Dean Zillwood's portrait on the programme cover caught the determination of this man, revisiting a project first undertaken in 1994.  Inside, Houstoun explains how the impulsive energy of youth has been tempered with, among other things, self-trust.
The concert began with the disarmingly simple Op.49 No.1, treated with no less gravity than mightier works yet to come.  The Andante was moulded with classical precision while the second movement had no fear of dancing hilarity...

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Sonatas rare treat in recital

Beethoven ReCycle Programme Three
Ilott Theatre, Wellington, 15 April 2013
Reviewed by John Button, The Dom Post, 17/4/2013

With this, the third concert in Michael Houstoun's year-long journey through the 32 Beethoven Sonatas, we were treated to three sonatas that rarely feature in piano recitals, and the great finger-twisting sonata from 1818 - the 'Hammerklavier' (B flat, Op.106)...

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Lack of tuning mars sublime act

Beethoven ReCycle Programme Two
Ilott Theatre, Wellington, 14 April, 2013
Reviewed by John Button, The DomPost, 16/4/2013

With this, the second concert in Michael Houstoun's epic traversal of the Beethoven Sonatas, we are almost a third of the way there. And building on the fascination of the first concert, we had confirmation that Houstoun is, these days, an even more complete artist than he was at the time of his first journey 20 years ago...

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Houstoun dazzles with Beethoven's sonatas

Beethoven ReCycle Programme One
Ilott Theatre, Wellington, 12 April, 2013
Reviewed by John Button, DomPost, 15/4/2013

It was inevitable, 20 years on since Michael Houstoun's first journey through all 32 Beethoven sonatas, that things would be different - and they are.  The overall vision is the same, but in a myriad ways each of the five sonatas that launched the 2013 journey revealed a more mature, technically more flexible, artist...

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Houstoun displays insight and crisp technique

Beethoven ReCycle Programmes 1, 2 and 3
The Grange Theatre, Christchurch, 4,5,6 April, 2013
Reviewer: David Sell,  The Press, 12/4/2013

One of many advantages of hearing so many Beethoven sonatas in a short space of time is to be reminded of how Beethoven took a simple musical form seemingly perfected by his great predecessors, Haydn and Mozart, and in twenty seven years and thirty two works transformed it into a form of infinite musical and personal possibilities.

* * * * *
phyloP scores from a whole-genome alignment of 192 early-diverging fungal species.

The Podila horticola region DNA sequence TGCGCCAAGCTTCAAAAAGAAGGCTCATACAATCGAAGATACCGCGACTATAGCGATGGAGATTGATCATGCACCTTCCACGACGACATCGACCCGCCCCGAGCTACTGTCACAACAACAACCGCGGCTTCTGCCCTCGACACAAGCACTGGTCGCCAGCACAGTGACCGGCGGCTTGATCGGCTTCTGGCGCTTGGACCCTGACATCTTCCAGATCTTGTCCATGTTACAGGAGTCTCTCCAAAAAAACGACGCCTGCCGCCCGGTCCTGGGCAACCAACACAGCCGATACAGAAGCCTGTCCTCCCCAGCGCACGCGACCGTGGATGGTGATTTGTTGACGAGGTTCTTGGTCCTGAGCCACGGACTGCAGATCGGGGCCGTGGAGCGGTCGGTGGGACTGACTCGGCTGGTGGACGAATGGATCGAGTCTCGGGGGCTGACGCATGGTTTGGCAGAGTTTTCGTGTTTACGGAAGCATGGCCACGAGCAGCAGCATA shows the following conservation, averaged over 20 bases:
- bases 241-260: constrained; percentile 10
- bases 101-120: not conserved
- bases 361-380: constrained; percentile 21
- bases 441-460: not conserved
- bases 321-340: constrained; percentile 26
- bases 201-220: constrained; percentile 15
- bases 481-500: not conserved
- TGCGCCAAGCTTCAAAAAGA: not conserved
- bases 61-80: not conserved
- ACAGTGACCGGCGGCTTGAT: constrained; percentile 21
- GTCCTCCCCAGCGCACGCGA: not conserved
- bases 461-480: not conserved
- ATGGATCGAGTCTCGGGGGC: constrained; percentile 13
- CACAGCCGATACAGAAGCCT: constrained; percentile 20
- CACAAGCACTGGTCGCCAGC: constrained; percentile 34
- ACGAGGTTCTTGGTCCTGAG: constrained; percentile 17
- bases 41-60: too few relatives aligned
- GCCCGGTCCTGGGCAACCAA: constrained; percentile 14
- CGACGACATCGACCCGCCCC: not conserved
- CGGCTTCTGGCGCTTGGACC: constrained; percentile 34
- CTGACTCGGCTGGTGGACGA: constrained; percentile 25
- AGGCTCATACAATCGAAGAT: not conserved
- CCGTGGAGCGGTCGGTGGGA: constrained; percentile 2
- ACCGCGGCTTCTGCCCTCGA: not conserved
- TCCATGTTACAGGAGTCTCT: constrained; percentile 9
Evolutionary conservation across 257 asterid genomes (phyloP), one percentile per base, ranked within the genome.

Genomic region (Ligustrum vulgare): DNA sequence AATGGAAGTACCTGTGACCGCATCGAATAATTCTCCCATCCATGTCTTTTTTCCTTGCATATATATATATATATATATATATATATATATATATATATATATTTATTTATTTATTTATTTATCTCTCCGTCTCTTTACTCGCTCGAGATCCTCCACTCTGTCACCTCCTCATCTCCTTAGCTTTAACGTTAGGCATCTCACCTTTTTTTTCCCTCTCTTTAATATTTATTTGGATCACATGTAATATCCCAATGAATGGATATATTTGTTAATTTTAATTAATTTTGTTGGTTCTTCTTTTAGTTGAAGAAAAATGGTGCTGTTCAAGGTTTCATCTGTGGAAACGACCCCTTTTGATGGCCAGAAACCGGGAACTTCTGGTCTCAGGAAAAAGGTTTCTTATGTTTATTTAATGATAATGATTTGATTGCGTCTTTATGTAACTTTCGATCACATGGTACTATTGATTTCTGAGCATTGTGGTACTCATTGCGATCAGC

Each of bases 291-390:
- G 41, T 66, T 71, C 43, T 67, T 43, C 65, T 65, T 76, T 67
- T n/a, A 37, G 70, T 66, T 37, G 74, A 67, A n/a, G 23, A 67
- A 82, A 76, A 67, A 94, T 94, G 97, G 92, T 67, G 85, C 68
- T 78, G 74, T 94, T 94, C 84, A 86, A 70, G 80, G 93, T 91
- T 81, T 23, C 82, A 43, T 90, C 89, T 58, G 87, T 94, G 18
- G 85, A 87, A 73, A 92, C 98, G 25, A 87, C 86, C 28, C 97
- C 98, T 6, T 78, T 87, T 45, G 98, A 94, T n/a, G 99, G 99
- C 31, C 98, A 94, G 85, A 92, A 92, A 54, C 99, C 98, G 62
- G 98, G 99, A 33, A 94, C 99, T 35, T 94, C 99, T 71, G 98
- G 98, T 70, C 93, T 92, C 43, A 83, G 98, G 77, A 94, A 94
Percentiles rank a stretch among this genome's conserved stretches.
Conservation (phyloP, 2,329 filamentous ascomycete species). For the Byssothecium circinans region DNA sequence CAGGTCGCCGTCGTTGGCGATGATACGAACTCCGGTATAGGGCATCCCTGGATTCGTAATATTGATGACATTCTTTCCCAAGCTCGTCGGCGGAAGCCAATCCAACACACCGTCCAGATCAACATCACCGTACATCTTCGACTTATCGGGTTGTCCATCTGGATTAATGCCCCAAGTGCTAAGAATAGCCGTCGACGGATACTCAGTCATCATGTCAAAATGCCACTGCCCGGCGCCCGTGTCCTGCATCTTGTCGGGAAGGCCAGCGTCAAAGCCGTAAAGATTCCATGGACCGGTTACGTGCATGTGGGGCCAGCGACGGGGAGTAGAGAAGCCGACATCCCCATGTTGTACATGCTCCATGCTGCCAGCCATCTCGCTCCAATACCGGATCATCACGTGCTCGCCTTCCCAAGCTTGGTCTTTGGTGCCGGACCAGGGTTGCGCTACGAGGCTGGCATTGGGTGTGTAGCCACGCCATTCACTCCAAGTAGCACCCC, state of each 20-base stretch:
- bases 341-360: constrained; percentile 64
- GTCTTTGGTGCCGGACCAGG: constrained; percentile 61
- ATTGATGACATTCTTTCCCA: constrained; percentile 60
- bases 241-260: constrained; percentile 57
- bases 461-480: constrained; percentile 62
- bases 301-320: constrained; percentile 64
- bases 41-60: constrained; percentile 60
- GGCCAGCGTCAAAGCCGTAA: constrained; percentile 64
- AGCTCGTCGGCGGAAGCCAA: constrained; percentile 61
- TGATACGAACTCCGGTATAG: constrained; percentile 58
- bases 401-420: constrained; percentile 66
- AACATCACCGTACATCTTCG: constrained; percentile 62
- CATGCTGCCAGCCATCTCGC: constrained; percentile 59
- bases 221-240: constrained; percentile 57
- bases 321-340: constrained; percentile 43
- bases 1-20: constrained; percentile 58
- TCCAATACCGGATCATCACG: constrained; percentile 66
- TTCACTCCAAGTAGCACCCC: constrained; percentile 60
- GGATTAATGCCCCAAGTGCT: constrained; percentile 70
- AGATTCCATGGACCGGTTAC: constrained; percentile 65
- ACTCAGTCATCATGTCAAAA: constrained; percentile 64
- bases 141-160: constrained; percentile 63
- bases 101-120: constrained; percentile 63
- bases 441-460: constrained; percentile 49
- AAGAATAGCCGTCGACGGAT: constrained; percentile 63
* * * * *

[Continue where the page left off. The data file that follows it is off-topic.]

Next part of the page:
In this first series, Michael Houstoun played fourteen of them, ranging from the Opus 10 group of 1795-7, to the massive Opus 106, “Hammerklavier” of 1819...

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Stamina delivers complex sonata

Beethoven Sonatas Programme Three
Municipal Theatre, Napier, Sunday 7 April 2013
Reviewed by Peter Williams, Hawkes Bay Today, 9/4/2013

This third programme of seven was built around the longest sonata in the set, the so-called Hammerklavier No.26 (sic) in B flat, Op.106. Dedicated to the Grand Duke Rudolph, one of the many generous aristocratic patrons who Beethoven cultivated and on whom he depended for his livelihood, it is one of the most remarkable compositions for the keyboard, a sonata on the grandest scale lasting around 50 minutes in playing time...

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Stellar performance where intricate detail shone through

Beethoven Sonatas Programme Two
Municipal Theatre, Napier, Sunday March 24 2013
Reviewed by Peter Williams, Hawkes Bay Today, 26/3/2013

Inevitably in a set of sonatas there are particular compositions which stand out for the unique quality of the writing. This factor has been the catalyst for the arrangements of the sonatas within each of the seven recitals encompassing the whole of the 32 Beethoven sonatas which Michael Houstoun is presenting this year in this ReCycle series...

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Glittering performance

Beethoven Sonatas Programme One
Municipal Theatre, Napier, Sunday March 10 2013